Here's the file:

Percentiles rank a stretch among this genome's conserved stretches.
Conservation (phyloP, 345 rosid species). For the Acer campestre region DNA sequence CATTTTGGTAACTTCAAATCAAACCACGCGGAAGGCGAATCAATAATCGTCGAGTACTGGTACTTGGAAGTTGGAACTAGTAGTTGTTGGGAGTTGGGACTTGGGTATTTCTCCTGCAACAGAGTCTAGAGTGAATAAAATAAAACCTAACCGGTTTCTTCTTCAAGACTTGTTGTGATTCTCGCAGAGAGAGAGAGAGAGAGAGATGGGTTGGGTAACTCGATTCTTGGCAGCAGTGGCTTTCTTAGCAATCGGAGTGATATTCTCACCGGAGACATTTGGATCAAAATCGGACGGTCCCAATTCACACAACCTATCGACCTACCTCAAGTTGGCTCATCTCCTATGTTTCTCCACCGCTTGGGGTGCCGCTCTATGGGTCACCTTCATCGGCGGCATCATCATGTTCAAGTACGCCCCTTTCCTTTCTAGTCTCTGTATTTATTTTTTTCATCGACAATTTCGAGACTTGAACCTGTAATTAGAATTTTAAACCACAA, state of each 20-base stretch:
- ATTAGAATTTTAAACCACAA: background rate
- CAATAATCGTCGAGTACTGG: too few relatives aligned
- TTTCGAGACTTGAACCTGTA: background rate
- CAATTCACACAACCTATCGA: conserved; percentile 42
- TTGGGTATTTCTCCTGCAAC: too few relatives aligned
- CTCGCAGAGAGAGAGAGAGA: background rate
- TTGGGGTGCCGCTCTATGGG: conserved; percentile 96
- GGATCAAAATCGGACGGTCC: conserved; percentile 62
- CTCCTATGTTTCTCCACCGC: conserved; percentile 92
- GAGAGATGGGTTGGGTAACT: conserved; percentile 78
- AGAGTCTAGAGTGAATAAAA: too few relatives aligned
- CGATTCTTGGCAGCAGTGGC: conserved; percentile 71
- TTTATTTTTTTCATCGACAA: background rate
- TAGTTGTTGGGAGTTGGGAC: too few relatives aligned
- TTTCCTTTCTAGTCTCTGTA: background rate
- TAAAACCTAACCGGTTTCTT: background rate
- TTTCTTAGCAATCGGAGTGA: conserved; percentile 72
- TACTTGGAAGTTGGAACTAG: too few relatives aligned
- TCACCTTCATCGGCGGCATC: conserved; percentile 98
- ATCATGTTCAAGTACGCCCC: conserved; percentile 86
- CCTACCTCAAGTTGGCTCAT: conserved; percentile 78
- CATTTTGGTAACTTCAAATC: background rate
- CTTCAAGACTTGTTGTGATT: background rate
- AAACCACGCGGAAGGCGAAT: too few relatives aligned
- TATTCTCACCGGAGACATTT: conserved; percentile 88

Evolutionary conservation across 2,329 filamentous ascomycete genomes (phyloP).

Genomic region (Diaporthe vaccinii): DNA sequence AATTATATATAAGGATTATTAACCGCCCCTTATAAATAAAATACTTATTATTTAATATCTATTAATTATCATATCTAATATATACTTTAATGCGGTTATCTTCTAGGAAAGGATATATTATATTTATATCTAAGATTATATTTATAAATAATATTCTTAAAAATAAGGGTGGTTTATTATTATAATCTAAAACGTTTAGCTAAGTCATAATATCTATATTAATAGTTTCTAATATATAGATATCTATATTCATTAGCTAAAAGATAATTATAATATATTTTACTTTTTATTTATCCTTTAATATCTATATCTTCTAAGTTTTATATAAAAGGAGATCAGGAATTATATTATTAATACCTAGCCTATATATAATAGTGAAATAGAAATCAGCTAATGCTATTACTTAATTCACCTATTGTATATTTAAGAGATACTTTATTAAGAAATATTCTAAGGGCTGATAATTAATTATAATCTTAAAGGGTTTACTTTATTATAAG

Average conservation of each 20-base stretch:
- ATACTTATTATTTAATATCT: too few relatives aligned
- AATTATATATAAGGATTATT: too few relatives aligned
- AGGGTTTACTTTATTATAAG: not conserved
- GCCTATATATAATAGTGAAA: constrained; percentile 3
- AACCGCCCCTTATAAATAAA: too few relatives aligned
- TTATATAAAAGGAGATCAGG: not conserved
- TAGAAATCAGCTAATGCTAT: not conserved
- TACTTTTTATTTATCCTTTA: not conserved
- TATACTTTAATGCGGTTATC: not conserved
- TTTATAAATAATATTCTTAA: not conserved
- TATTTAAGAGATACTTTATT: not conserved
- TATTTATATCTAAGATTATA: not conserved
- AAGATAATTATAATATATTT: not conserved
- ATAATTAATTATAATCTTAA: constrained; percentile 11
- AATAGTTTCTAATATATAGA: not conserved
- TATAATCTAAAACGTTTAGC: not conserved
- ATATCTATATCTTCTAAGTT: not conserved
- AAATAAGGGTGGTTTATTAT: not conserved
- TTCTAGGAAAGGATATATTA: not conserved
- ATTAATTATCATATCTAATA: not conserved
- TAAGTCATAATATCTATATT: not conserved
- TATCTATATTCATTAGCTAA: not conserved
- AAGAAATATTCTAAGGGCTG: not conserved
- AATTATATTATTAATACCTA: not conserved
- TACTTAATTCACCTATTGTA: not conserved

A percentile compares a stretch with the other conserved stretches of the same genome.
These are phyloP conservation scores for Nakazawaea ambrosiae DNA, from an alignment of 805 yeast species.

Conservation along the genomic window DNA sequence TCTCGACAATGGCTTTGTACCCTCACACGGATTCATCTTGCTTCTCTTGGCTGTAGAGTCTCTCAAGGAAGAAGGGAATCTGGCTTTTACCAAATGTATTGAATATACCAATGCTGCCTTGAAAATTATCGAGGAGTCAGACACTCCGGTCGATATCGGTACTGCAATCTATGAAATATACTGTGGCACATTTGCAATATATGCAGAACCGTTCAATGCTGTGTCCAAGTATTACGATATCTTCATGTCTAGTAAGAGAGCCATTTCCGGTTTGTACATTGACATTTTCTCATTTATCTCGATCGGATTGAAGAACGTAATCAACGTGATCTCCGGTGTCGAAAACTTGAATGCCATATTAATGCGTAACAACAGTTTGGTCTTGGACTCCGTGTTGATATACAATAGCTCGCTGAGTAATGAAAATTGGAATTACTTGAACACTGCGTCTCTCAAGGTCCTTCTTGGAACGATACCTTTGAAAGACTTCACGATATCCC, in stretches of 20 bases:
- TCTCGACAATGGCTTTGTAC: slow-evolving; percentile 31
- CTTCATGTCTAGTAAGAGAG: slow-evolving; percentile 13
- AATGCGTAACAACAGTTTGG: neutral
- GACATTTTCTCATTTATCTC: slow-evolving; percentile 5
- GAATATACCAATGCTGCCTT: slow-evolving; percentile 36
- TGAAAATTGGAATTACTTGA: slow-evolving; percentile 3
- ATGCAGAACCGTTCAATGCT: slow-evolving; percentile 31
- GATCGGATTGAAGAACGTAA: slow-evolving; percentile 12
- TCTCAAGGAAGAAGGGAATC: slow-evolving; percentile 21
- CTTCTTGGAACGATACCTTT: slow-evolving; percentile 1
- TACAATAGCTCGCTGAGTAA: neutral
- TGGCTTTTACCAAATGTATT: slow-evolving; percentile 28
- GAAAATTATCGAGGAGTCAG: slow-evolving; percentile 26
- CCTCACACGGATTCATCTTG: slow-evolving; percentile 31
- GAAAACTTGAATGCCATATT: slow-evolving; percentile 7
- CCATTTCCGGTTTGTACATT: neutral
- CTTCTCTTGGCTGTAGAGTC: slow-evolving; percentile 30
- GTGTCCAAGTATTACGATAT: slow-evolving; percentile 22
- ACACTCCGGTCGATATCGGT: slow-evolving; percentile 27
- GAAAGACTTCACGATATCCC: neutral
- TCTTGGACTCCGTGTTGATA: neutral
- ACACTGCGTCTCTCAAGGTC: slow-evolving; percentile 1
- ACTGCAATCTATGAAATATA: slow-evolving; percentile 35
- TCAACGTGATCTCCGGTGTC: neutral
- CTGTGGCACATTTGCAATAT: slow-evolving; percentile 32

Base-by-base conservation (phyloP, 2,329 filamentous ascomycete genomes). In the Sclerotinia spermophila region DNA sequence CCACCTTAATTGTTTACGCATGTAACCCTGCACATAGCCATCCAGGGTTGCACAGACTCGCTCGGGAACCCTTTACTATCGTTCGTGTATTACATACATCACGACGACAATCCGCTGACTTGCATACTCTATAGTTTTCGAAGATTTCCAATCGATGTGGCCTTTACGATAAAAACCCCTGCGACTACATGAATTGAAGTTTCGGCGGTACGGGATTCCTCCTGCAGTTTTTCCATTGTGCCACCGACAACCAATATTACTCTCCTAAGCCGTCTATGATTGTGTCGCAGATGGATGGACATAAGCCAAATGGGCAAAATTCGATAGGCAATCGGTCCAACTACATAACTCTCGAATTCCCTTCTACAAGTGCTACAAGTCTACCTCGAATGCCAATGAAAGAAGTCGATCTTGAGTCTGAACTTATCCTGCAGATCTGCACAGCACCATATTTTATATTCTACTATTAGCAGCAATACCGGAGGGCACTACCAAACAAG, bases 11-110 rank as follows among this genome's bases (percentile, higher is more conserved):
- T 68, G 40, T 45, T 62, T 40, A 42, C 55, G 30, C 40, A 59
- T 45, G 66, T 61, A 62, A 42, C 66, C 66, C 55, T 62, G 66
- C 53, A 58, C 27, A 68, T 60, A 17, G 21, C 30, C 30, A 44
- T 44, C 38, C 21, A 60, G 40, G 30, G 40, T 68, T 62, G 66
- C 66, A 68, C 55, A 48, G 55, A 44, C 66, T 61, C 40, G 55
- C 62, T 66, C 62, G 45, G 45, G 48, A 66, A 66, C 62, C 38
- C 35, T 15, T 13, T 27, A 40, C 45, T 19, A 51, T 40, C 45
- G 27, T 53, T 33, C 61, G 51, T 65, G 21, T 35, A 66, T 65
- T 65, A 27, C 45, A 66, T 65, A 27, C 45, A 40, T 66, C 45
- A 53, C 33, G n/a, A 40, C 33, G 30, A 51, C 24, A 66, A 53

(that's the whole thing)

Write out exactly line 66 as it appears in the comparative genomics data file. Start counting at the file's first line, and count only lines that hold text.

- GATCGGATTGAAGAACGTAA: slow-evolving; percentile 12